Light and technology have come a long way. While many of us take for granted the everyday convenience afforded by electric lighting, the journey to get where we are today has been fraught with discovery, failures and triumphs. Let’s walk through a bit of history!
Many recall learning about the invention of electric light in the traditional sense in early elementary school lessons. The light that we know (and love) today is actually incorrectly attributed to Thomas Edison.
In 1879, Edison did create the first commercially practical incandescent light, but he was working toward the discovery in parallel with over 20 other inventors according to historians. His version received the most attention because of a unique combination of three factors: his use of effective incandescent material, his ability to produce a higher vacuum than other inventors, and his creation’s high resistance capability that make it possible to distribute power economically from a centralized source.
The first electric light was actually invented years earlier in 1802 by a man named Humphry Davy. This individual experimented with creating electricity and the electric battery. The first lamp created by Davy was called the Electric Arc lamp forged by connecting wires to a battery with a piece of carbon. This contraption produced bright light for a short period of time before burning out and provided the basic model that was used for Edison’s later discoveries.
Other Notable Inventors
After Davy, there are several other inventors that created designs over the next seven decades. Notable developments include those by a British scientist named Warren de la Rue who coiled a platinum filament vacuum tube and was said to have passed an electric current through it.
In 1850, an Englishman named Joseph Wilson Swan enclosed carbon filaments inside an evacuated glass bulb and thus the first working prototype of a light bulb. He pursued his work several decades and was able to create a longer lasting bulb in the late 1870s.
Another invention patent was filed by a Toronto-based medical electrician named Henry Woodward along with his colleague Mathew Evans, both of whom built lamps employing a carbon rod held in place between electrodes within a glass cylinder filled with nitrogen. It’s this patent that was sold to Edison in 1879, forming the basis of serious development, maturation and commercial production of incandescent lamps.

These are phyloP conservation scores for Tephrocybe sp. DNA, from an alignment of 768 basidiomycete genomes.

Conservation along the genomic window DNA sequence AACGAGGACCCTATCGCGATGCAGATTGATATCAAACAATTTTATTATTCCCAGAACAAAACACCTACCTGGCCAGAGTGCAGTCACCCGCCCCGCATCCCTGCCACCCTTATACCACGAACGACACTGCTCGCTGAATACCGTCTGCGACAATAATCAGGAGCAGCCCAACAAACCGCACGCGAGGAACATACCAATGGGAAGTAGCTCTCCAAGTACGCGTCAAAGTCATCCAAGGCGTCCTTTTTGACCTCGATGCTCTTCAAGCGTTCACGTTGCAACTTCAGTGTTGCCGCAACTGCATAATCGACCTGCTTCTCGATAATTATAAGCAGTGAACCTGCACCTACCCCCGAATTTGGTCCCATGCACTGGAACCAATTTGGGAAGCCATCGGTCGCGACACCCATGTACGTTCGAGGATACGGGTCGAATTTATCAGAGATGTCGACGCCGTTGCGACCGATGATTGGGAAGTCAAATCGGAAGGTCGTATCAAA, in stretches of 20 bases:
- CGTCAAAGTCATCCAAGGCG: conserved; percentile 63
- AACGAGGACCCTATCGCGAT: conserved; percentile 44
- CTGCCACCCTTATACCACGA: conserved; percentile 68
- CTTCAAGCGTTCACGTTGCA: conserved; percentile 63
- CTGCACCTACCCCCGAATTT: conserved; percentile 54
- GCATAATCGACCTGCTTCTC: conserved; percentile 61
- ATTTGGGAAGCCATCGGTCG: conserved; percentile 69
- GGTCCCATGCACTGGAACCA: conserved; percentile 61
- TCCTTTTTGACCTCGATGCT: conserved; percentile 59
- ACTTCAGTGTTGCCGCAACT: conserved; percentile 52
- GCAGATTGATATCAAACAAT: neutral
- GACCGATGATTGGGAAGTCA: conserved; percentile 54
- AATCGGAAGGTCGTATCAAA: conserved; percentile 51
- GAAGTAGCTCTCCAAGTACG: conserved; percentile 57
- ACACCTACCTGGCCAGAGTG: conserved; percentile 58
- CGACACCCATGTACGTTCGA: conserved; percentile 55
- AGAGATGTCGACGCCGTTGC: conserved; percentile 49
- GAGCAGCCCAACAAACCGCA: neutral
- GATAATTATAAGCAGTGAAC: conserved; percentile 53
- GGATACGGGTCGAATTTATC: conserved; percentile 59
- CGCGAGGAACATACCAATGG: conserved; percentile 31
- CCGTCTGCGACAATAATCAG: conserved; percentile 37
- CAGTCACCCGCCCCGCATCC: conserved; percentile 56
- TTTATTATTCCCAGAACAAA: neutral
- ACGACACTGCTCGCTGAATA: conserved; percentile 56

Edison and his team continued to test materials for metal filaments to improve upon the patent and discovered that carbonized bamboo provided a way to produce light lasting over 1200 hours. This occasion marks the commencement of commercial manufacturing for bulbs in general, a pivotal moment in history.
Key Manufacturing Milestones
There are several key dates associated with the commercial manufacturing process and production of light bulbs. Highlights include:
- 1906 – The General Electric Company began producing tungsten filaments for incandescent bulbs.
- 1920 – The longest lasting tungsten filaments created by William David Collidge at GE.
- 1920s – Frosted bulbs arrived on the scene, perfect for adjustable bean scenarios including car headlamps and for neon lighting scenarios.
- 1930s – Advanced technology in the industry occurred with a rush of photography bulb inventions including one-time flashbulbs.
- 1940s – Marked by the invention of soft light incandescent bulbs.
- 1950s – Quartz glass and the production of halogen light bulbs began.
- 1980s – New low wattage metal halides were created.
- 1990s – The debut of compact fluorescents and bulbs boasting long lifespans.
In more contemporary years, the lighting market has exploded with a wide range of new technology supporting innovative features and desirable benefits.
Several trends we’ve been seeing more of as of late include:
Internet of Things
With an increase in connected devices in the home, the Internet of Things (IoT) encompasses a technology that can connect your favorite gadgets including lighting fixtures.
This type of technology uses built in sensors to connect with smartphones, tablets and computers to enable you to control granular lighting choices when you aren’t even in your home.
A big hit in retrofitting projects, wireless lighting can be controlled and cabled without connectivity.
Harnesses the basics of data technology, think of WiFi applied to LED systems to support a light communication system capable of transforming your outdoor and indoor environments into efficient and well-lit spaces.
Leave the Work to the Professionals
With decades of experience designing and installing residential and commercial lighting, our focus is to find the ideal lighting combination for your space. We based our business on three factors: service, quality and value. Plus when it comes to industry knowledge, you can’t find experts on par with our team.
Quality Outdoor Landscape Lighting
As a leading provider of converting existing outdoor lighting to LED lighting, our team sources the best material like FX Luminaire to help us achieve our goals for your property.
From designs that help reduce expenses, promote energy efficiency and brighten up your property, LEDs boast a range of value benefits. When you partner with us, we ensure that your property is maximized for the outdoor life you desire.